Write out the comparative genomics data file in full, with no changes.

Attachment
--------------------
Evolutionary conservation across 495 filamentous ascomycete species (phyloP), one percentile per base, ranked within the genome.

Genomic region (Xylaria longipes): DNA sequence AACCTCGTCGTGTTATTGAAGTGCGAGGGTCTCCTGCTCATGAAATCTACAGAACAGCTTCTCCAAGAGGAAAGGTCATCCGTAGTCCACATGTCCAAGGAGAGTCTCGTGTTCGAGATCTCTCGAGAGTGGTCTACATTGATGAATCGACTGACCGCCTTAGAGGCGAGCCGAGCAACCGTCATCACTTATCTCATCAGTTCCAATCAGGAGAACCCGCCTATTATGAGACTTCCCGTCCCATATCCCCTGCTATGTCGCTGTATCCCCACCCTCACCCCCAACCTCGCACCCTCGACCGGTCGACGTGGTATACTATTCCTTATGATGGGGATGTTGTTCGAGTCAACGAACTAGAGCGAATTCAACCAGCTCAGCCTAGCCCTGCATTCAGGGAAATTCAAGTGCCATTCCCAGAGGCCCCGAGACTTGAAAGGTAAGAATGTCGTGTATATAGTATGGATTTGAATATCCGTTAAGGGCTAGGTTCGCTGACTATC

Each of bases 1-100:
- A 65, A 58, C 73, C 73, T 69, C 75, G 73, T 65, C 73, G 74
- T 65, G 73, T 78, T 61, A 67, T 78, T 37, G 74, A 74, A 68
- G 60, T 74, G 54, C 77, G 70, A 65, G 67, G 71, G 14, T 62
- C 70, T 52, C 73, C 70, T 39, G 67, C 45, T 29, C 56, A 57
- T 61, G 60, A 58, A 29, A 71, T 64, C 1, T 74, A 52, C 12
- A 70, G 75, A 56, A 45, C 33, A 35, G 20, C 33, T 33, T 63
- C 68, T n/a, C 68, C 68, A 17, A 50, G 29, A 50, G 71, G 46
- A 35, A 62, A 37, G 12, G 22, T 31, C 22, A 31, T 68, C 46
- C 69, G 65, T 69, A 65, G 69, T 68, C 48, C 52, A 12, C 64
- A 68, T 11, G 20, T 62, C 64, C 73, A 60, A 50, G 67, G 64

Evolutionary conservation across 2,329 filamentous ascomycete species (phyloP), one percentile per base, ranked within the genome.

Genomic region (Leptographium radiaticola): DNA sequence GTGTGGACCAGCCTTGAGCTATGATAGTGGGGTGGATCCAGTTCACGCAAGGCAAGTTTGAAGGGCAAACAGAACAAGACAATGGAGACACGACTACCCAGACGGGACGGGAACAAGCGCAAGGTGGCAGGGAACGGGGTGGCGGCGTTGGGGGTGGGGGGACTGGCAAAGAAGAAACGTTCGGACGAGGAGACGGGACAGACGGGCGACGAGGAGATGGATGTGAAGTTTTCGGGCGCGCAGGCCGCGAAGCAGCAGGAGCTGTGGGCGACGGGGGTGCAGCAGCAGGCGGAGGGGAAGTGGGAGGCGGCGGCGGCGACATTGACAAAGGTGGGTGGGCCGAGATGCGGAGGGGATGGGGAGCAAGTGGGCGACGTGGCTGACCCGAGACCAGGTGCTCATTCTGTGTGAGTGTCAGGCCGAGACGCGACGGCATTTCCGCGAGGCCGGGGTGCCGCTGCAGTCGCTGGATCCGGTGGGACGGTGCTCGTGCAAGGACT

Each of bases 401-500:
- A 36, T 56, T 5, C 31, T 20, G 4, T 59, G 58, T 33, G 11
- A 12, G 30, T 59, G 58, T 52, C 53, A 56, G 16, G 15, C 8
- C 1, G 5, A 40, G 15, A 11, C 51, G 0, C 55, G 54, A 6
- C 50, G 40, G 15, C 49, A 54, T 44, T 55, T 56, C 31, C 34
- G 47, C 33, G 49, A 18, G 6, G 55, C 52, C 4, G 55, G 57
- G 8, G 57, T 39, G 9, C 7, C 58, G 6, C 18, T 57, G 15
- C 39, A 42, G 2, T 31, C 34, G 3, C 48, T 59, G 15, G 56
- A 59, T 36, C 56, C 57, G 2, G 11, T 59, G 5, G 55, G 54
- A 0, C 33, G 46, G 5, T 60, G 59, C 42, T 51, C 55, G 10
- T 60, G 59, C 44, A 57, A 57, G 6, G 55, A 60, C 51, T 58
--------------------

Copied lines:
Evolutionary conservation across 495 filamentous ascomycete species (phyloP), one percentile per base, ranked within the genome.

Genomic region (Xylaria longipes): DNA sequence AACCTCGTCGTGTTATTGAAGTGCGAGGGTCTCCTGCTCATGAAATCTACAGAACAGCTTCTCCAAGAGGAAAGGTCATCCGTAGTCCACATGTCCAAGGAGAGTCTCGTGTTCGAGATCTCTCGAGAGTGGTCTACATTGATGAATCGACTGACCGCCTTAGAGGCGAGCCGAGCAACCGTCATCACTTATCTCATCAGTTCCAATCAGGAGAACCCGCCTATTATGAGACTTCCCGTCCCATATCCCCTGCTATGTCGCTGTATCCCCACCCTCACCCCCAACCTCGCACCCTCGACCGGTCGACGTGGTATACTATTCCTTATGATGGGGATGTTGTTCGAGTCAACGAACTAGAGCGAATTCAACCAGCTCAGCCTAGCCCTGCATTCAGGGAAATTCAAGTGCCATTCCCAGAGGCCCCGAGACTTGAAAGGTAAGAATGTCGTGTATATAGTATGGATTTGAATATCCGTTAAGGGCTAGGTTCGCTGACTATC

Each of bases 1-100:
- A 65, A 58, C 73, C 73, T 69, C 75, G 73, T 65, C 73, G 74
- T 65, G 73, T 78, T 61, A 67, T 78, T 37, G 74, A 74, A 68
- G 60, T 74, G 54, C 77, G 70, A 65, G 67, G 71, G 14, T 62
- C 70, T 52, C 73, C 70, T 39, G 67, C 45, T 29, C 56, A 57
- T 61, G 60, A 58, A 29, A 71, T 64, C 1, T 74, A 52, C 12
- A 70, G 75, A 56, A 45, C 33, A 35, G 20, C 33, T 33, T 63
- C 68, T n/a, C 68, C 68, A 17, A 50, G 29, A 50, G 71, G 46
- A 35, A 62, A 37, G 12, G 22, T 31, C 22, A 31, T 68, C 46
- C 69, G 65, T 69, A 65, G 69, T 68, C 48, C 52, A 12, C 64
- A 68, T 11, G 20, T 62, C 64, C 73, A 60, A 50, G 67, G 64

Evolutionary conservation across 2,329 filamentous ascomycete species (phyloP), one percentile per base, ranked within the genome.

Genomic region (Leptographium radiaticola): DNA sequence GTGTGGACCAGCCTTGAGCTATGATAGTGGGGTGGATCCAGTTCACGCAAGGCAAGTTTGAAGGGCAAACAGAACAAGACAATGGAGACACGACTACCCAGACGGGACGGGAACAAGCGCAAGGTGGCAGGGAACGGGGTGGCGGCGTTGGGGGTGGGGGGACTGGCAAAGAAGAAACGTTCGGACGAGGAGACGGGACAGACGGGCGACGAGGAGATGGATGTGAAGTTTTCGGGCGCGCAGGCCGCGAAGCAGCAGGAGCTGTGGGCGACGGGGGTGCAGCAGCAGGCGGAGGGGAAGTGGGAGGCGGCGGCGGCGACATTGACAAAGGTGGGTGGGCCGAGATGCGGAGGGGATGGGGAGCAAGTGGGCGACGTGGCTGACCCGAGACCAGGTGCTCATTCTGTGTGAGTGTCAGGCCGAGACGCGACGGCATTTCCGCGAGGCCGGGGTGCCGCTGCAGTCGCTGGATCCGGTGGGACGGTGCTCGTGCAAGGACT

Each of bases 401-500:
- A 36, T 56, T 5, C 31, T 20, G 4, T 59, G 58, T 33, G 11
- A 12, G 30, T 59, G 58, T 52, C 53, A 56, G 16, G 15, C 8
- C 1, G 5, A 40, G 15, A 11, C 51, G 0, C 55, G 54, A 6
- C 50, G 40, G 15, C 49, A 54, T 44, T 55, T 56, C 31, C 34
- G 47, C 33, G 49, A 18, G 6, G 55, C 52, C 4, G 55, G 57
- G 8, G 57, T 39, G 9, C 7, C 58, G 6, C 18, T 57, G 15
- C 39, A 42, G 2, T 31, C 34, G 3, C 48, T 59, G 15, G 56
- A 59, T 36, C 56, C 57, G 2, G 11, T 59, G 5, G 55, G 54
- A 0, C 33, G 46, G 5, T 60, G 59, C 42, T 51, C 55, G 10
- T 60, G 59, C 44, A 57, A 57, G 6, G 55, A 60, C 51, T 58